• Arthur Gingrich
    September 04, 2011 - 11:57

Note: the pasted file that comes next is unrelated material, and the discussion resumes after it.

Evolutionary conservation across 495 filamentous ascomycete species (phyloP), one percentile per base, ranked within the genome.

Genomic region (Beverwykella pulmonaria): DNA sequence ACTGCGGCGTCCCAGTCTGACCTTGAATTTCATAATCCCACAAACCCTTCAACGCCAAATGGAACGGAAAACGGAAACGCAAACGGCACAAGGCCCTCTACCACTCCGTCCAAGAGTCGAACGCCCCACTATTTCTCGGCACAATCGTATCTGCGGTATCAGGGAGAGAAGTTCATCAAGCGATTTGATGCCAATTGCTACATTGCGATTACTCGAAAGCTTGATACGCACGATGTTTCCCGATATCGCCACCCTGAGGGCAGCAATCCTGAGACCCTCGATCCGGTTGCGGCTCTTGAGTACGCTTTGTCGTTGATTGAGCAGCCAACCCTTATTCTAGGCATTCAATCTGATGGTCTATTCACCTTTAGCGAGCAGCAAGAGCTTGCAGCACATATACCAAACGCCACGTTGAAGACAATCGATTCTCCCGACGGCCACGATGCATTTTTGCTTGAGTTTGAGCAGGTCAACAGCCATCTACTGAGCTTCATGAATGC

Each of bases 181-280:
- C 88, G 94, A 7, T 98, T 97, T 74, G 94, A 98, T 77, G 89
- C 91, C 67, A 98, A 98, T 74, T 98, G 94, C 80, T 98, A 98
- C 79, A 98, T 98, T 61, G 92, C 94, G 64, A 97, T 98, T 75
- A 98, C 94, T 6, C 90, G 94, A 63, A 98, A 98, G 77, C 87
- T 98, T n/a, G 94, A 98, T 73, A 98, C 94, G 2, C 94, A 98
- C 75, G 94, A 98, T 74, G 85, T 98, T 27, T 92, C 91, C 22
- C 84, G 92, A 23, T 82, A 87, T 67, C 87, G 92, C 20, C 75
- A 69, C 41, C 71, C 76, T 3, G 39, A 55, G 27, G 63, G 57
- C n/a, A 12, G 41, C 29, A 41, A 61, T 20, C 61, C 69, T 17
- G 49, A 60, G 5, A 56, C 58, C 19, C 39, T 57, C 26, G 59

On 9-11 I was living in Ontario, working as a Tour Bus driver. I had just unloaded my passengers in Niagara-on-the-Lake and had gone to the back of my bus to lay down for a short rest, when my wife called on my cell phone, " the US has just been attacked" she told me excitedly. I couldn't believe it at first, but after turning on my TV, I sat in shock and utter amazement at what I saw. Soon my bus was full of other drivers, (many US drivers) who stared in stunned disbelief and quickly became concerned for loved ones at home and even wondered whether they would be able to get back home that evening. I'll never forget that day!! But the story I really want to share is that I am one of the few people who had the personal experience of visiting the actual site of the Twin Towers, onsite, after 9-11. In June 2002, I took a group of students from a small rural Ontario elementary school to NYC for a 3 day school trip. We were doing a tour of Manhattan with a local step-on guide when I was instructed to drop the group on the street above the Twin Tower site to hold a short wreath-laying ceremony in memory of those who lost their lives on that fateful day. (they had made a wreath for this occasion in class prior to the trip) My instructions were to slowly circle the block (because there was no parking ) and pick them up again at the same spot after the ceremony. After circling once, a teacher waved me to stop. I said "that didn't take long". No, he said, "we haven't done our ceremony yet. I think we're going onsite!" He was almost in shock and absolute disbelief! Apparently, when they asked a Police Officer for a suggestion of an appropriate site for their service, he made a few calls to his Superiors and said they'll take us onsite. Sure enough the kids returned to the bus. A Police car pulled up beside my bus and said "follow me". With a Police car in front and a Police car behind, lights flashing, we were escorted to the gate in the security fence around the site. There were heavily armed guards all around the site and a large crowd of onlookers. Two guards opened the gate and we were escorted in through the gate, across the Bailey bridge along the Southside Highway (which we saw many times in news photos). After parking the bus, we were escorted to a small platform overlooking the site where the kids held their wreath-laying ceremony. By this time, of course, all the debris had been cleared away and there was just a large hole where the Towers had stood. We could plainly see some of the remaining floors below the surface. We were on-site for approximately 20 minutes, then escorted back out onto the street. I can't even put into words the feeling of being on that actual site! It was breath-taking, almost like walking on hallowed, sacred ground. The kids will never forget that day!! The step-on guide could hardly contain her emotions. "No one gets onto this site! I can't belief they're taking us in! my co-workers will never belief this!" UInfortunately, I did not have a camera with me to capture that awesome, once-in-a-lifetime experience, although I suspect photos would not have been permitted for security reasons anyway. It was an experience I will never forget!